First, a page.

It is a thing understood by classical singers and theatre lovers alike that acting and staging tend to take a back seat in opera, as the music has priority. Eboracum Baroque’s Acis and Galatea somewhat affirms the idea, but considering the young age of the cast we can let the occasionally hammy acting slide.
Clearly contemporary is the company’s chosen era, as an amusing group wedding ‘selfie’ confirms. Contemporary, in this case, seems synonymous with casual and this doesn’t translate so well, especially in terms of the chorus’ rather too relaxed presence on stage; they bump in to each other and principal cast members on more than one occasion. I also get the sense that Baksthas given the cast some free reign to make their own decisions about costume.The lack of uniformity is a bit distracting, as is the one male member of the chorus who chews gum throughout Act One. Clearer choices in this area, as well as the choreography, would help to tighten the opening scenes.
Having said all that, Act Two picks up the pace with gusto, and the flow between Arias allows the narrative to satisfyingly reach its dramatic peak. The chorus’ movement significantly improves, as seen in their energetic teasing of the hung-over Polyphemus, and ironically some of the trickier scenes to stage are shockingly well done, including the skull-crushing murder of Acis. I especially enjoyed the clever jar of water which not only symbolised the title couple’s marriage union and Galatea’s transmutation of Acis into a river, but allowed the principals to refresh themselves mid-performance.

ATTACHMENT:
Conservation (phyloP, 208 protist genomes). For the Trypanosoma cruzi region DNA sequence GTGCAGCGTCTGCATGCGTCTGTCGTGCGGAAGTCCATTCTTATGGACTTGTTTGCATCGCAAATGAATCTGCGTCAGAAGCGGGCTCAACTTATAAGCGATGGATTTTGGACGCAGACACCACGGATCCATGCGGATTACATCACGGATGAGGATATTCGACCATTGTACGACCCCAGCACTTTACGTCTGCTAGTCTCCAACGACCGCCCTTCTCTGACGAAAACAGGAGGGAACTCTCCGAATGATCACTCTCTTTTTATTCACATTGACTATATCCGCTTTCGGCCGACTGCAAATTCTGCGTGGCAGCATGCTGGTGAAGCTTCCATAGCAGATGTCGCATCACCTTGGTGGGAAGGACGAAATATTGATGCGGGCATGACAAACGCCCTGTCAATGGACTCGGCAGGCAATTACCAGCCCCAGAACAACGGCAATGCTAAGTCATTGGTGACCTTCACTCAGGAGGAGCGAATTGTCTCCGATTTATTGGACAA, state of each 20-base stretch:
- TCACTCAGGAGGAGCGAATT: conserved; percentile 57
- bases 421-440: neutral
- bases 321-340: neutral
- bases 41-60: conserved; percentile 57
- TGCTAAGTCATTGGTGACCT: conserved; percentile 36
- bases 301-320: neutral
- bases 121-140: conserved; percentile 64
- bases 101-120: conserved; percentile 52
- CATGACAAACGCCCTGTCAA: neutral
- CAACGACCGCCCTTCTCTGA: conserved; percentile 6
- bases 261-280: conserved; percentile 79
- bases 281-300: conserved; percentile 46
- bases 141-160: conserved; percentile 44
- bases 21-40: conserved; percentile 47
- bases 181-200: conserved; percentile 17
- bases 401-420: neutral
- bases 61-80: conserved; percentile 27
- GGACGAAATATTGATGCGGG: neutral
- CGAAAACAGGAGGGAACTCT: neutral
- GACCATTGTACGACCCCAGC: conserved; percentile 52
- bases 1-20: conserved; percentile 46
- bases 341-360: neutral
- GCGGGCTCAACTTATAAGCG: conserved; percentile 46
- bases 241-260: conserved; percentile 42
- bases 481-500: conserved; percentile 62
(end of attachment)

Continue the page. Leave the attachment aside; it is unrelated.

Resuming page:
There are some beautiful and touching performances, in particular from Angela Hicks as Coridon, who displays an imploring sensitivity and excellent control in ‘Would you gain the tender creature’. Nils Greenhow as Damon is also a welcome and tender soloist. Gareth Edmunds does the smitten and betrayed Acis very well and his melodic delivery, whilst a little strained in places, sparkles with notably lovely trills.
Special mention must be made to Naomi Sturges not only for the nascent power and beauty resonating in her vocal portrayal of Galatea, but also the emotional depth that she brings to the role. I predict an exciting career for this budding singer.
All in all, Eboracum Baroque have succeeded in staging a charming little production of Handel’s pastoral “little opera”. The choral singing throughout is wonderful and the small orchestra of period instruments stage right is a lovely, traditional touch in this otherwise contemporary production. Whilst Acis and Galatea highlights the disparity between the company’s musical excellence and occasionally student staging, it also evidences their well-stocked potential. I hope to see them again next year.